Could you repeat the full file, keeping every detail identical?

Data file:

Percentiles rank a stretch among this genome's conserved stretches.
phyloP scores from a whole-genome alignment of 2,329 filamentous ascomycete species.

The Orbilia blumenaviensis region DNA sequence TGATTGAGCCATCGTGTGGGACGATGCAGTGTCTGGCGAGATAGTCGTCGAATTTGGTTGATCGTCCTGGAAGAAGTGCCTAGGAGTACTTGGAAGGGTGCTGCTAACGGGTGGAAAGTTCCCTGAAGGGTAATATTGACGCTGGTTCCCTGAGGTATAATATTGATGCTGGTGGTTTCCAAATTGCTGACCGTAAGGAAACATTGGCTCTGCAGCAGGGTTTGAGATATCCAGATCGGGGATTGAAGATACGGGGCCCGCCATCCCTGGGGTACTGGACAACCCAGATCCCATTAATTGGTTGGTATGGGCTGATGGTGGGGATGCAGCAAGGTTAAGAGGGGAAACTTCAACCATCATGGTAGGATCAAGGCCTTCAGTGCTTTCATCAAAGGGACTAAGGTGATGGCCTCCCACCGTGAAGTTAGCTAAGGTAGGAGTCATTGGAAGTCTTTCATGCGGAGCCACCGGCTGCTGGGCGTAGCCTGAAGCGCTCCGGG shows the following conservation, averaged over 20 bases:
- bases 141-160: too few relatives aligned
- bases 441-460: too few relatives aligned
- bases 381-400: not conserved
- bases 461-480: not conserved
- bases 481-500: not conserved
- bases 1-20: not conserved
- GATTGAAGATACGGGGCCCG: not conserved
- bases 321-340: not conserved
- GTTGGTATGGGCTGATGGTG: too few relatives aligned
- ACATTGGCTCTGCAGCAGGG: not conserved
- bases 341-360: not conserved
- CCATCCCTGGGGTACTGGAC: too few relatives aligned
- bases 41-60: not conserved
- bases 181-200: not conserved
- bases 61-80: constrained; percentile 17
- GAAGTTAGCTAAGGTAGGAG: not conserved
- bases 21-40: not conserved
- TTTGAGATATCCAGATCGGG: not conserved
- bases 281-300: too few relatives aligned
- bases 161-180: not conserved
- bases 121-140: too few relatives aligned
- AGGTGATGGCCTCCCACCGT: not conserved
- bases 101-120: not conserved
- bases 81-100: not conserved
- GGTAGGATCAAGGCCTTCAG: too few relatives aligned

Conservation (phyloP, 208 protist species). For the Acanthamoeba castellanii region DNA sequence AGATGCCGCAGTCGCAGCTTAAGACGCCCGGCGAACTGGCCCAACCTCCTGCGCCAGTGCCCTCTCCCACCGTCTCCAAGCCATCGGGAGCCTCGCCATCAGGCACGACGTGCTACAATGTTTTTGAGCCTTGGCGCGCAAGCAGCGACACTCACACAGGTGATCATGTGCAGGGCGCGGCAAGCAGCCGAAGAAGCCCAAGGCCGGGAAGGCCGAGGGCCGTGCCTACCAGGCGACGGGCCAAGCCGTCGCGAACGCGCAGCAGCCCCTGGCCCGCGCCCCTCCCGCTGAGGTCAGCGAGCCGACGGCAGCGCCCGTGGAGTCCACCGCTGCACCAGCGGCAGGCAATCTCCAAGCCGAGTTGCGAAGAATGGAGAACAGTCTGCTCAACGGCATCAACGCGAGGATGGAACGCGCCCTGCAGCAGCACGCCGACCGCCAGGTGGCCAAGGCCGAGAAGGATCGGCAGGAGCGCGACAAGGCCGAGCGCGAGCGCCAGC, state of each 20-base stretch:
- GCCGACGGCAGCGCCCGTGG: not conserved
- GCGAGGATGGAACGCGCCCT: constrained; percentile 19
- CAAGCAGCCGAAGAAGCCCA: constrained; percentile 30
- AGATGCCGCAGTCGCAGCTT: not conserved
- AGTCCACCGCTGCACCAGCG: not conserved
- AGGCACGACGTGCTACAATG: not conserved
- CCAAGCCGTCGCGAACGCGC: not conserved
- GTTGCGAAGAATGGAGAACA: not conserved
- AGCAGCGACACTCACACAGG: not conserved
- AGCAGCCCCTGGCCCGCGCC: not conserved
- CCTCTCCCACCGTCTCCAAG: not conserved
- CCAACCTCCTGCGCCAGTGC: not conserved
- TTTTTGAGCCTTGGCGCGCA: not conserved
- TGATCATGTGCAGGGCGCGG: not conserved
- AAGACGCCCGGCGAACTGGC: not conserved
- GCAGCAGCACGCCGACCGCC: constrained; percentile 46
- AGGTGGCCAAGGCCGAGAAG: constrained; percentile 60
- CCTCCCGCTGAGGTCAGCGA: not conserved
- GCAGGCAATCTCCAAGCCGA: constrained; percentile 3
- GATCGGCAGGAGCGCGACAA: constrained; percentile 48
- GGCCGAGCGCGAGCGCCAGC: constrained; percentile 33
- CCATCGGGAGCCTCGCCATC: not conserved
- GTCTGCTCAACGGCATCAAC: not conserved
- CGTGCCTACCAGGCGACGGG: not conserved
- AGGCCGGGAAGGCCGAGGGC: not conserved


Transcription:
Percentiles rank a stretch among this genome's conserved stretches.
phyloP scores from a whole-genome alignment of 2,329 filamentous ascomycete species.

The Orbilia blumenaviensis region DNA sequence TGATTGAGCCATCGTGTGGGACGATGCAGTGTCTGGCGAGATAGTCGTCGAATTTGGTTGATCGTCCTGGAAGAAGTGCCTAGGAGTACTTGGAAGGGTGCTGCTAACGGGTGGAAAGTTCCCTGAAGGGTAATATTGACGCTGGTTCCCTGAGGTATAATATTGATGCTGGTGGTTTCCAAATTGCTGACCGTAAGGAAACATTGGCTCTGCAGCAGGGTTTGAGATATCCAGATCGGGGATTGAAGATACGGGGCCCGCCATCCCTGGGGTACTGGACAACCCAGATCCCATTAATTGGTTGGTATGGGCTGATGGTGGGGATGCAGCAAGGTTAAGAGGGGAAACTTCAACCATCATGGTAGGATCAAGGCCTTCAGTGCTTTCATCAAAGGGACTAAGGTGATGGCCTCCCACCGTGAAGTTAGCTAAGGTAGGAGTCATTGGAAGTCTTTCATGCGGAGCCACCGGCTGCTGGGCGTAGCCTGAAGCGCTCCGGG shows the following conservation, averaged over 20 bases:
- bases 141-160: too few relatives aligned
- bases 441-460: too few relatives aligned
- bases 381-400: not conserved
- bases 461-480: not conserved
- bases 481-500: not conserved
- bases 1-20: not conserved
- GATTGAAGATACGGGGCCCG: not conserved
- bases 321-340: not conserved
- GTTGGTATGGGCTGATGGTG: too few relatives aligned
- ACATTGGCTCTGCAGCAGGG: not conserved
- bases 341-360: not conserved
- CCATCCCTGGGGTACTGGAC: too few relatives aligned
- bases 41-60: not conserved
- bases 181-200: not conserved
- bases 61-80: constrained; percentile 17
- GAAGTTAGCTAAGGTAGGAG: not conserved
- bases 21-40: not conserved
- TTTGAGATATCCAGATCGGG: not conserved
- bases 281-300: too few relatives aligned
- bases 161-180: not conserved
- bases 121-140: too few relatives aligned
- AGGTGATGGCCTCCCACCGT: not conserved
- bases 101-120: not conserved
- bases 81-100: not conserved
- GGTAGGATCAAGGCCTTCAG: too few relatives aligned

Conservation (phyloP, 208 protist species). For the Acanthamoeba castellanii region DNA sequence AGATGCCGCAGTCGCAGCTTAAGACGCCCGGCGAACTGGCCCAACCTCCTGCGCCAGTGCCCTCTCCCACCGTCTCCAAGCCATCGGGAGCCTCGCCATCAGGCACGACGTGCTACAATGTTTTTGAGCCTTGGCGCGCAAGCAGCGACACTCACACAGGTGATCATGTGCAGGGCGCGGCAAGCAGCCGAAGAAGCCCAAGGCCGGGAAGGCCGAGGGCCGTGCCTACCAGGCGACGGGCCAAGCCGTCGCGAACGCGCAGCAGCCCCTGGCCCGCGCCCCTCCCGCTGAGGTCAGCGAGCCGACGGCAGCGCCCGTGGAGTCCACCGCTGCACCAGCGGCAGGCAATCTCCAAGCCGAGTTGCGAAGAATGGAGAACAGTCTGCTCAACGGCATCAACGCGAGGATGGAACGCGCCCTGCAGCAGCACGCCGACCGCCAGGTGGCCAAGGCCGAGAAGGATCGGCAGGAGCGCGACAAGGCCGAGCGCGAGCGCCAGC, state of each 20-base stretch:
- GCCGACGGCAGCGCCCGTGG: not conserved
- GCGAGGATGGAACGCGCCCT: constrained; percentile 19
- CAAGCAGCCGAAGAAGCCCA: constrained; percentile 30
- AGATGCCGCAGTCGCAGCTT: not conserved
- AGTCCACCGCTGCACCAGCG: not conserved
- AGGCACGACGTGCTACAATG: not conserved
- CCAAGCCGTCGCGAACGCGC: not conserved
- GTTGCGAAGAATGGAGAACA: not conserved
- AGCAGCGACACTCACACAGG: not conserved
- AGCAGCCCCTGGCCCGCGCC: not conserved
- CCTCTCCCACCGTCTCCAAG: not conserved
- CCAACCTCCTGCGCCAGTGC: not conserved
- TTTTTGAGCCTTGGCGCGCA: not conserved
- TGATCATGTGCAGGGCGCGG: not conserved
- AAGACGCCCGGCGAACTGGC: not conserved
- GCAGCAGCACGCCGACCGCC: constrained; percentile 46
- AGGTGGCCAAGGCCGAGAAG: constrained; percentile 60
- CCTCCCGCTGAGGTCAGCGA: not conserved
- GCAGGCAATCTCCAAGCCGA: constrained; percentile 3
- GATCGGCAGGAGCGCGACAA: constrained; percentile 48
- GGCCGAGCGCGAGCGCCAGC: constrained; percentile 33
- CCATCGGGAGCCTCGCCATC: not conserved
- GTCTGCTCAACGGCATCAAC: not conserved
- CGTGCCTACCAGGCGACGGG: not conserved
- AGGCCGGGAAGGCCGAGGGC: not conserved